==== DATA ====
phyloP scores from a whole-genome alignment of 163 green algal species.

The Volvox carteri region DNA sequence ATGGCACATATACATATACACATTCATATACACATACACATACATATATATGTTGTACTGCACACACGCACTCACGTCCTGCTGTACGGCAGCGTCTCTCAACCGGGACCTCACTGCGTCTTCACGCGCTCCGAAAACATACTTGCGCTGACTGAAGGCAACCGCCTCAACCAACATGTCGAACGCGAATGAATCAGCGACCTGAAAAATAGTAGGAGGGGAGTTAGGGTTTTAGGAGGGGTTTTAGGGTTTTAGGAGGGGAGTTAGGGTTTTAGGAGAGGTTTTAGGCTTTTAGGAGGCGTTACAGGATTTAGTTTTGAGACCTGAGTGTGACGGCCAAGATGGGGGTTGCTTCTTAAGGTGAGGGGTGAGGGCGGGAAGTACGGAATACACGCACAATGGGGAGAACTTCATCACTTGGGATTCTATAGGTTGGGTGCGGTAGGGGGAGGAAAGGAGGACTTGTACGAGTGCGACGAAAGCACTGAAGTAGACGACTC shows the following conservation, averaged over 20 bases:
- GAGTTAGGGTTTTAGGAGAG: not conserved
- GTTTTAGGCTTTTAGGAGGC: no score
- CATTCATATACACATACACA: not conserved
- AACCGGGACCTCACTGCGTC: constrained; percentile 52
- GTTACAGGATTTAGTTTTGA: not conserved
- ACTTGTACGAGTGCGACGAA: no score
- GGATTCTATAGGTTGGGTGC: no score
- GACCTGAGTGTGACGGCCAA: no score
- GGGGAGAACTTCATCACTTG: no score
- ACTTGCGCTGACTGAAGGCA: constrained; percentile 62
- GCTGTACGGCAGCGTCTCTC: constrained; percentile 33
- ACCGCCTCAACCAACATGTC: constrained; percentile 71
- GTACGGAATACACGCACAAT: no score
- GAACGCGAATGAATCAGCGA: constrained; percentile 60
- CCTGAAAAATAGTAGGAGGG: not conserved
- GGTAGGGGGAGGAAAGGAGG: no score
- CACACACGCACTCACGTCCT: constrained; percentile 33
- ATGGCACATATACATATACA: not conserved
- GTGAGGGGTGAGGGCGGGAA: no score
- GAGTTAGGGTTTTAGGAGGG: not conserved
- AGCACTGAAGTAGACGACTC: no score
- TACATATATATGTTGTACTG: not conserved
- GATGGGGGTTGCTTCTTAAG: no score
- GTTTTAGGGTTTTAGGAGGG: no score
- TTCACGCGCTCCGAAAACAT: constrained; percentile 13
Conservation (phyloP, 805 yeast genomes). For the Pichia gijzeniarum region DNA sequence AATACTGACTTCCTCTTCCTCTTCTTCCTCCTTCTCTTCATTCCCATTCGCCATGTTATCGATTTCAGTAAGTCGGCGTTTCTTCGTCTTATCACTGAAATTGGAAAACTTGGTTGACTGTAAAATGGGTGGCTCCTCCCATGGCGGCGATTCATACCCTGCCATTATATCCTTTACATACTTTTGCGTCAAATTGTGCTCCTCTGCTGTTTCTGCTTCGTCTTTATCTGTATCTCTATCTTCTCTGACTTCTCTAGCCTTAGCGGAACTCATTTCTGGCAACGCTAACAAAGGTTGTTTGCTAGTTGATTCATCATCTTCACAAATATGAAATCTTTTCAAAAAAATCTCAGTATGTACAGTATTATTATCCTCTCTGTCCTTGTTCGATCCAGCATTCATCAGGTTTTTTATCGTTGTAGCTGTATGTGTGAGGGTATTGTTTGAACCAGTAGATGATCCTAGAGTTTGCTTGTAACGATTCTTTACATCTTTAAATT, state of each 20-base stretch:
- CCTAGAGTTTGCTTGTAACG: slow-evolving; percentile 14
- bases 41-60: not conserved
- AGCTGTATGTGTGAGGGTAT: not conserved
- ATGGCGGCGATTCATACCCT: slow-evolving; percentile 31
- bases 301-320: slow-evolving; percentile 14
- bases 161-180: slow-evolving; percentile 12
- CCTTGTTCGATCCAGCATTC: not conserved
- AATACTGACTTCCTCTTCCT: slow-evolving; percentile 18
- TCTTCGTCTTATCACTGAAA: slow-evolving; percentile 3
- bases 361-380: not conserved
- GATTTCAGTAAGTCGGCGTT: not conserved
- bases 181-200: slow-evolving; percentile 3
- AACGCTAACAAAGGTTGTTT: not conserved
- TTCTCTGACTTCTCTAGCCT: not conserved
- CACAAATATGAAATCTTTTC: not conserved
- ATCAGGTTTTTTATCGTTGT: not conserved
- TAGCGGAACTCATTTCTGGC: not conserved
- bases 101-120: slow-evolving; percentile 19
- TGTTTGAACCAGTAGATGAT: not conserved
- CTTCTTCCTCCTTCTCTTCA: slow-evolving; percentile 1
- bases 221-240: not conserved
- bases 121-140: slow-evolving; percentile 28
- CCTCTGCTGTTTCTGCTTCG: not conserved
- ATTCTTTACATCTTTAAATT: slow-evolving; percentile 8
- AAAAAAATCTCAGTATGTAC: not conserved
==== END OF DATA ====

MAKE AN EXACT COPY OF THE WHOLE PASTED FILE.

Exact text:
phyloP scores from a whole-genome alignment of 163 green algal species.

The Volvox carteri region DNA sequence ATGGCACATATACATATACACATTCATATACACATACACATACATATATATGTTGTACTGCACACACGCACTCACGTCCTGCTGTACGGCAGCGTCTCTCAACCGGGACCTCACTGCGTCTTCACGCGCTCCGAAAACATACTTGCGCTGACTGAAGGCAACCGCCTCAACCAACATGTCGAACGCGAATGAATCAGCGACCTGAAAAATAGTAGGAGGGGAGTTAGGGTTTTAGGAGGGGTTTTAGGGTTTTAGGAGGGGAGTTAGGGTTTTAGGAGAGGTTTTAGGCTTTTAGGAGGCGTTACAGGATTTAGTTTTGAGACCTGAGTGTGACGGCCAAGATGGGGGTTGCTTCTTAAGGTGAGGGGTGAGGGCGGGAAGTACGGAATACACGCACAATGGGGAGAACTTCATCACTTGGGATTCTATAGGTTGGGTGCGGTAGGGGGAGGAAAGGAGGACTTGTACGAGTGCGACGAAAGCACTGAAGTAGACGACTC shows the following conservation, averaged over 20 bases:
- GAGTTAGGGTTTTAGGAGAG: not conserved
- GTTTTAGGCTTTTAGGAGGC: no score
- CATTCATATACACATACACA: not conserved
- AACCGGGACCTCACTGCGTC: constrained; percentile 52
- GTTACAGGATTTAGTTTTGA: not conserved
- ACTTGTACGAGTGCGACGAA: no score
- GGATTCTATAGGTTGGGTGC: no score
- GACCTGAGTGTGACGGCCAA: no score
- GGGGAGAACTTCATCACTTG: no score
- ACTTGCGCTGACTGAAGGCA: constrained; percentile 62
- GCTGTACGGCAGCGTCTCTC: constrained; percentile 33
- ACCGCCTCAACCAACATGTC: constrained; percentile 71
- GTACGGAATACACGCACAAT: no score
- GAACGCGAATGAATCAGCGA: constrained; percentile 60
- CCTGAAAAATAGTAGGAGGG: not conserved
- GGTAGGGGGAGGAAAGGAGG: no score
- CACACACGCACTCACGTCCT: constrained; percentile 33
- ATGGCACATATACATATACA: not conserved
- GTGAGGGGTGAGGGCGGGAA: no score
- GAGTTAGGGTTTTAGGAGGG: not conserved
- AGCACTGAAGTAGACGACTC: no score
- TACATATATATGTTGTACTG: not conserved
- GATGGGGGTTGCTTCTTAAG: no score
- GTTTTAGGGTTTTAGGAGGG: no score
- TTCACGCGCTCCGAAAACAT: constrained; percentile 13
Conservation (phyloP, 805 yeast genomes). For the Pichia gijzeniarum region DNA sequence AATACTGACTTCCTCTTCCTCTTCTTCCTCCTTCTCTTCATTCCCATTCGCCATGTTATCGATTTCAGTAAGTCGGCGTTTCTTCGTCTTATCACTGAAATTGGAAAACTTGGTTGACTGTAAAATGGGTGGCTCCTCCCATGGCGGCGATTCATACCCTGCCATTATATCCTTTACATACTTTTGCGTCAAATTGTGCTCCTCTGCTGTTTCTGCTTCGTCTTTATCTGTATCTCTATCTTCTCTGACTTCTCTAGCCTTAGCGGAACTCATTTCTGGCAACGCTAACAAAGGTTGTTTGCTAGTTGATTCATCATCTTCACAAATATGAAATCTTTTCAAAAAAATCTCAGTATGTACAGTATTATTATCCTCTCTGTCCTTGTTCGATCCAGCATTCATCAGGTTTTTTATCGTTGTAGCTGTATGTGTGAGGGTATTGTTTGAACCAGTAGATGATCCTAGAGTTTGCTTGTAACGATTCTTTACATCTTTAAATT, state of each 20-base stretch:
- CCTAGAGTTTGCTTGTAACG: slow-evolving; percentile 14
- bases 41-60: not conserved
- AGCTGTATGTGTGAGGGTAT: not conserved
- ATGGCGGCGATTCATACCCT: slow-evolving; percentile 31
- bases 301-320: slow-evolving; percentile 14
- bases 161-180: slow-evolving; percentile 12
- CCTTGTTCGATCCAGCATTC: not conserved
- AATACTGACTTCCTCTTCCT: slow-evolving; percentile 18
- TCTTCGTCTTATCACTGAAA: slow-evolving; percentile 3
- bases 361-380: not conserved
- GATTTCAGTAAGTCGGCGTT: not conserved
- bases 181-200: slow-evolving; percentile 3
- AACGCTAACAAAGGTTGTTT: not conserved
- TTCTCTGACTTCTCTAGCCT: not conserved
- CACAAATATGAAATCTTTTC: not conserved
- ATCAGGTTTTTTATCGTTGT: not conserved
- TAGCGGAACTCATTTCTGGC: not conserved
- bases 101-120: slow-evolving; percentile 19
- TGTTTGAACCAGTAGATGAT: not conserved
- CTTCTTCCTCCTTCTCTTCA: slow-evolving; percentile 1
- bases 221-240: not conserved
- bases 121-140: slow-evolving; percentile 28
- CCTCTGCTGTTTCTGCTTCG: not conserved
- ATTCTTTACATCTTTAAATT: slow-evolving; percentile 8
- AAAAAAATCTCAGTATGTAC: not conserved